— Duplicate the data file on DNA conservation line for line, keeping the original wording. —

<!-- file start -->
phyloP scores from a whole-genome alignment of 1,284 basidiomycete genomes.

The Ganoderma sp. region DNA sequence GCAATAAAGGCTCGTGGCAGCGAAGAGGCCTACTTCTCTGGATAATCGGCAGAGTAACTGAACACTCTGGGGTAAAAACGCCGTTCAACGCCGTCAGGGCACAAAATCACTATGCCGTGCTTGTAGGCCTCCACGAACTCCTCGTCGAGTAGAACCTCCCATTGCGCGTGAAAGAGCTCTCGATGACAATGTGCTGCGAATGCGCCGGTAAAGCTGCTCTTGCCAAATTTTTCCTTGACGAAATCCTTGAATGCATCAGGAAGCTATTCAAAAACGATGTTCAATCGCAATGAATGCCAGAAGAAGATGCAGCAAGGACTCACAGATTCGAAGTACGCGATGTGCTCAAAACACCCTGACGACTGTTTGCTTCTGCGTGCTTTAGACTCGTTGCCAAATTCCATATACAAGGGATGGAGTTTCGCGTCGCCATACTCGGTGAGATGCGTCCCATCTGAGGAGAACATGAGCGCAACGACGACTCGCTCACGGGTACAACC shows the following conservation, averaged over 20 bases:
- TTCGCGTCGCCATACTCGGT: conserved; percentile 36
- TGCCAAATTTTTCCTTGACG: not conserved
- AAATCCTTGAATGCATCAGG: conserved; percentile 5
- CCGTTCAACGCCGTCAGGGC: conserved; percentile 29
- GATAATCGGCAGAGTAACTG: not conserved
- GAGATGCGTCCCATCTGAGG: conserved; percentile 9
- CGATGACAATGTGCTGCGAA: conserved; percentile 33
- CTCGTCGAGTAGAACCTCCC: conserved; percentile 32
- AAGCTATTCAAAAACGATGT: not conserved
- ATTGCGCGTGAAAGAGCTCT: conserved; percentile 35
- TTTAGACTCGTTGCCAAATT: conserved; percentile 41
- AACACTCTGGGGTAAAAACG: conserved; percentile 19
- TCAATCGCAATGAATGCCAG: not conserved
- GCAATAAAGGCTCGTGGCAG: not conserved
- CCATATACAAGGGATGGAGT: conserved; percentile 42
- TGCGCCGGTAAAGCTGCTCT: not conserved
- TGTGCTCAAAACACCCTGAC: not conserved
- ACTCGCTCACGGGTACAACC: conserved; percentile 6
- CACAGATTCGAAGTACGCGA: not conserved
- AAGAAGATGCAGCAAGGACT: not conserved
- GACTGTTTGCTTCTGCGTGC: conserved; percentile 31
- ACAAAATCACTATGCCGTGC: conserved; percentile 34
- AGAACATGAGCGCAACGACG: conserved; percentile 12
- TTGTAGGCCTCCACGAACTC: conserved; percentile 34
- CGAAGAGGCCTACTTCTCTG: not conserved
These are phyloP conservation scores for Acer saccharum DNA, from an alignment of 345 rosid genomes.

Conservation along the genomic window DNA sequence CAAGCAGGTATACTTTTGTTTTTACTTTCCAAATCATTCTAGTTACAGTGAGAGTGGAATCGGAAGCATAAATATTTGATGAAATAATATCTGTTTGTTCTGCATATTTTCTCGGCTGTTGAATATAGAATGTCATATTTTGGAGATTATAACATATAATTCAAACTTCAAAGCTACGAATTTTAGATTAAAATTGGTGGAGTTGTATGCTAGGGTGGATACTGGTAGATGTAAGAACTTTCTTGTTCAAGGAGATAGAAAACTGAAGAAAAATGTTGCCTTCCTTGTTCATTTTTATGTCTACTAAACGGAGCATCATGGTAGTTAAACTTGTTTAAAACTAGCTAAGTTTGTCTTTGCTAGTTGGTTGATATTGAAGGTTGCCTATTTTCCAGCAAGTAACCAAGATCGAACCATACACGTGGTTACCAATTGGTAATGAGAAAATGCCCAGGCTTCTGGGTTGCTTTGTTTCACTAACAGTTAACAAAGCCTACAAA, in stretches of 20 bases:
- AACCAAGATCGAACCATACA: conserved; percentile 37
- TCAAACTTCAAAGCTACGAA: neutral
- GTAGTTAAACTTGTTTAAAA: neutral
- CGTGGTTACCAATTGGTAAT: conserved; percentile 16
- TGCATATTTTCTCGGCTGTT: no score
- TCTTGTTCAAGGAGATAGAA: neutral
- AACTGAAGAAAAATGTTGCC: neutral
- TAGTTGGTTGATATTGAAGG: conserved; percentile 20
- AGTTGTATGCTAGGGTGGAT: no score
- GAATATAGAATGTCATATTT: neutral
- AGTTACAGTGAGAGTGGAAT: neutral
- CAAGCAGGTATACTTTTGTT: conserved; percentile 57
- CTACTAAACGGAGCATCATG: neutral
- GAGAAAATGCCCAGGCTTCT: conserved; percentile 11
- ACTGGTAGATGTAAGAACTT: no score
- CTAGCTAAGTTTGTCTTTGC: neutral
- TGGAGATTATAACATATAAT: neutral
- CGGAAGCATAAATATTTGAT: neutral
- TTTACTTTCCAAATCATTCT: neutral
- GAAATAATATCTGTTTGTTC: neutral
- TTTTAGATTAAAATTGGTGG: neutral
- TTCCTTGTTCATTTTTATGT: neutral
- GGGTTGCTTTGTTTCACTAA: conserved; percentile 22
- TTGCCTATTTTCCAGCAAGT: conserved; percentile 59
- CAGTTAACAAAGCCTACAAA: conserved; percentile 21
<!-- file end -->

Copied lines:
phyloP scores from a whole-genome alignment of 1,284 basidiomycete genomes.

The Ganoderma sp. region DNA sequence GCAATAAAGGCTCGTGGCAGCGAAGAGGCCTACTTCTCTGGATAATCGGCAGAGTAACTGAACACTCTGGGGTAAAAACGCCGTTCAACGCCGTCAGGGCACAAAATCACTATGCCGTGCTTGTAGGCCTCCACGAACTCCTCGTCGAGTAGAACCTCCCATTGCGCGTGAAAGAGCTCTCGATGACAATGTGCTGCGAATGCGCCGGTAAAGCTGCTCTTGCCAAATTTTTCCTTGACGAAATCCTTGAATGCATCAGGAAGCTATTCAAAAACGATGTTCAATCGCAATGAATGCCAGAAGAAGATGCAGCAAGGACTCACAGATTCGAAGTACGCGATGTGCTCAAAACACCCTGACGACTGTTTGCTTCTGCGTGCTTTAGACTCGTTGCCAAATTCCATATACAAGGGATGGAGTTTCGCGTCGCCATACTCGGTGAGATGCGTCCCATCTGAGGAGAACATGAGCGCAACGACGACTCGCTCACGGGTACAACC shows the following conservation, averaged over 20 bases:
- TTCGCGTCGCCATACTCGGT: conserved; percentile 36
- TGCCAAATTTTTCCTTGACG: not conserved
- AAATCCTTGAATGCATCAGG: conserved; percentile 5
- CCGTTCAACGCCGTCAGGGC: conserved; percentile 29
- GATAATCGGCAGAGTAACTG: not conserved
- GAGATGCGTCCCATCTGAGG: conserved; percentile 9
- CGATGACAATGTGCTGCGAA: conserved; percentile 33
- CTCGTCGAGTAGAACCTCCC: conserved; percentile 32
- AAGCTATTCAAAAACGATGT: not conserved
- ATTGCGCGTGAAAGAGCTCT: conserved; percentile 35
- TTTAGACTCGTTGCCAAATT: conserved; percentile 41
- AACACTCTGGGGTAAAAACG: conserved; percentile 19
- TCAATCGCAATGAATGCCAG: not conserved
- GCAATAAAGGCTCGTGGCAG: not conserved
- CCATATACAAGGGATGGAGT: conserved; percentile 42
- TGCGCCGGTAAAGCTGCTCT: not conserved
- TGTGCTCAAAACACCCTGAC: not conserved
- ACTCGCTCACGGGTACAACC: conserved; percentile 6
- CACAGATTCGAAGTACGCGA: not conserved
- AAGAAGATGCAGCAAGGACT: not conserved
- GACTGTTTGCTTCTGCGTGC: conserved; percentile 31
- ACAAAATCACTATGCCGTGC: conserved; percentile 34
- AGAACATGAGCGCAACGACG: conserved; percentile 12
- TTGTAGGCCTCCACGAACTC: conserved; percentile 34
- CGAAGAGGCCTACTTCTCTG: not conserved
These are phyloP conservation scores for Acer saccharum DNA, from an alignment of 345 rosid genomes.

Conservation along the genomic window DNA sequence CAAGCAGGTATACTTTTGTTTTTACTTTCCAAATCATTCTAGTTACAGTGAGAGTGGAATCGGAAGCATAAATATTTGATGAAATAATATCTGTTTGTTCTGCATATTTTCTCGGCTGTTGAATATAGAATGTCATATTTTGGAGATTATAACATATAATTCAAACTTCAAAGCTACGAATTTTAGATTAAAATTGGTGGAGTTGTATGCTAGGGTGGATACTGGTAGATGTAAGAACTTTCTTGTTCAAGGAGATAGAAAACTGAAGAAAAATGTTGCCTTCCTTGTTCATTTTTATGTCTACTAAACGGAGCATCATGGTAGTTAAACTTGTTTAAAACTAGCTAAGTTTGTCTTTGCTAGTTGGTTGATATTGAAGGTTGCCTATTTTCCAGCAAGTAACCAAGATCGAACCATACACGTGGTTACCAATTGGTAATGAGAAAATGCCCAGGCTTCTGGGTTGCTTTGTTTCACTAACAGTTAACAAAGCCTACAAA, in stretches of 20 bases:
- AACCAAGATCGAACCATACA: conserved; percentile 37
- TCAAACTTCAAAGCTACGAA: neutral
- GTAGTTAAACTTGTTTAAAA: neutral
- CGTGGTTACCAATTGGTAAT: conserved; percentile 16
- TGCATATTTTCTCGGCTGTT: no score
- TCTTGTTCAAGGAGATAGAA: neutral
- AACTGAAGAAAAATGTTGCC: neutral
- TAGTTGGTTGATATTGAAGG: conserved; percentile 20
- AGTTGTATGCTAGGGTGGAT: no score
- GAATATAGAATGTCATATTT: neutral
- AGTTACAGTGAGAGTGGAAT: neutral
- CAAGCAGGTATACTTTTGTT: conserved; percentile 57
- CTACTAAACGGAGCATCATG: neutral
- GAGAAAATGCCCAGGCTTCT: conserved; percentile 11
- ACTGGTAGATGTAAGAACTT: no score
- CTAGCTAAGTTTGTCTTTGC: neutral
- TGGAGATTATAACATATAAT: neutral
- CGGAAGCATAAATATTTGAT: neutral
- TTTACTTTCCAAATCATTCT: neutral
- GAAATAATATCTGTTTGTTC: neutral
- TTTTAGATTAAAATTGGTGG: neutral
- TTCCTTGTTCATTTTTATGT: neutral
- GGGTTGCTTTGTTTCACTAA: conserved; percentile 22
- TTGCCTATTTTCCAGCAAGT: conserved; percentile 59
- CAGTTAACAAAGCCTACAAA: conserved; percentile 21